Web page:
Stories about the sea from Moby Dick to The Sea Wolf to The Old Man and the Sea speak not only of adventure but of discovery… as much or more about one’s self than anything else. And so it is with The Money Fish, John Cox’s exhilarating one-man show about his experiences on a fishing trawler in the Bering Sea, onstage at the Hudson Theatres in Hollywood through Dec. 20.
Cox is still a young man, but he has obviously packed a lot into his life. Now a longshoreman at the Port of Long Beach, he was formerly an Army Ranger. Upon his military discharge, he was seeking his next life chapter when one evening, by chance, he met a young woman who told him that her brother was a commercial fisherman in Alaska and that he made a lot of money. Cox traveled to Dutch Harbor, Alaska, and signed on with a trawler as a rookie. This is the beginning of the story he tells us, from his greenhorn days through his promotion to deck boss, his consideration of a captaincy and eventual disillusion.
The play, directed by Michael Arabian, opens with Cox lazily lobbing unseen fish from a conveyor belt into a bucket. He gives us just a bit of background before veering into other characterizations — from snarling deck boss to disdainful captain to goofy fellow deckhands. We don’t know exactly what it is that motivates these people to make their life on the sea, but they are presented as salty, tough, taciturn men who are not prone to observe the niceties of life.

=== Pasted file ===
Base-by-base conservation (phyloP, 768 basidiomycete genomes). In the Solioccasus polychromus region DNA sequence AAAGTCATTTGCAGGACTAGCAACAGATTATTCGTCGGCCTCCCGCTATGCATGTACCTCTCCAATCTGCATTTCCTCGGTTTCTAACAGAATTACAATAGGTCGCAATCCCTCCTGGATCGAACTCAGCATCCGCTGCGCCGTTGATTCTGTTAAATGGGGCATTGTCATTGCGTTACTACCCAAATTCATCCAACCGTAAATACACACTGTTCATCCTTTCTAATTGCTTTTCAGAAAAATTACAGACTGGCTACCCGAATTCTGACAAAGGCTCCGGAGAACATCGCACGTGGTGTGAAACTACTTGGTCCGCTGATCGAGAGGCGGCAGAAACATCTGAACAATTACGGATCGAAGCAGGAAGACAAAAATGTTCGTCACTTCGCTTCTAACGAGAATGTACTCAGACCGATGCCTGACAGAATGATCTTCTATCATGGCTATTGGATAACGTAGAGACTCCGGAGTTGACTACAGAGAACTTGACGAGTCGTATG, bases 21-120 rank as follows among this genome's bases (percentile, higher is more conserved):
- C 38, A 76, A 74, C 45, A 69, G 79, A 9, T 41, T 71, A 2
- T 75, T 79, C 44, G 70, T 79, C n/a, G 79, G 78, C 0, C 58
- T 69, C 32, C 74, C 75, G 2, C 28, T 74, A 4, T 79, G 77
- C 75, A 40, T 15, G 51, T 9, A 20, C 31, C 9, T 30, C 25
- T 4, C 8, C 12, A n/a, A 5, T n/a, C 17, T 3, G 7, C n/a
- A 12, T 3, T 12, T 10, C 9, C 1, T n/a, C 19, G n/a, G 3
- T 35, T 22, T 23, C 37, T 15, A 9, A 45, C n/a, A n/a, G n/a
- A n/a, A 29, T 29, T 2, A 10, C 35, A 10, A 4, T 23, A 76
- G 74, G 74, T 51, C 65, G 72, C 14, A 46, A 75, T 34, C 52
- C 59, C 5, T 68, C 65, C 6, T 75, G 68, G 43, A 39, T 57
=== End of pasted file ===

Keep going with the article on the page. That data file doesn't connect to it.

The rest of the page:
Scenic Designer John Iacovelli has conjured a set consisting of a battered metal hull that curves around a planked floor at the back of the stage. With two stools, a pulley and a few items of outerwear, the accessories are few, but with effective lighting, some stage smoke and a couple of actual water dumps that come from the ceiling, the scene is properly atmospheric.
Cox goes back and forth from one character to another building the narrative and letting us see that this is not a world of microaggressions, but of macroaggressions. With risk and danger ever-present, any boneheaded move or otherwise lackluster performance is admonished by superiors in no uncertain terms. But through a combination of luck and mental toughness, Cox climbs the hierarchy of the trawler to come within sight of the top job.
In this harsh, unrelenting world of men, there eventually comes a bright spot in the person of a female marine biologist who tells John that he is a creative person and he would do well to explore options in that arena. After the death of a friend who was hit in the head by a pulley, Cox comes to a decision that will spell an end to his seafaring life.
Cox didn’t immediately decide to write about his experiences, but allowed the story to ripen within him as he went back to college and took some acting classes. It ultimately took him five years to write and polish the story that we see. He has nary a moment of hesitation or divertissement, but drives the story forward with the confidence of one who lived it. It is this authenticity that makes The Money Fish a worthwhile theatrical treat.
—David Maurer, Culture Spot LA
“The Money Fish” continues through Dec. 20 at the Hudson Theatres, 6539 Santa Monica Blvd., LA 90038. For information and to purchase tickets, call (323) 960-7780 or visit www.themoneyfishplay.com.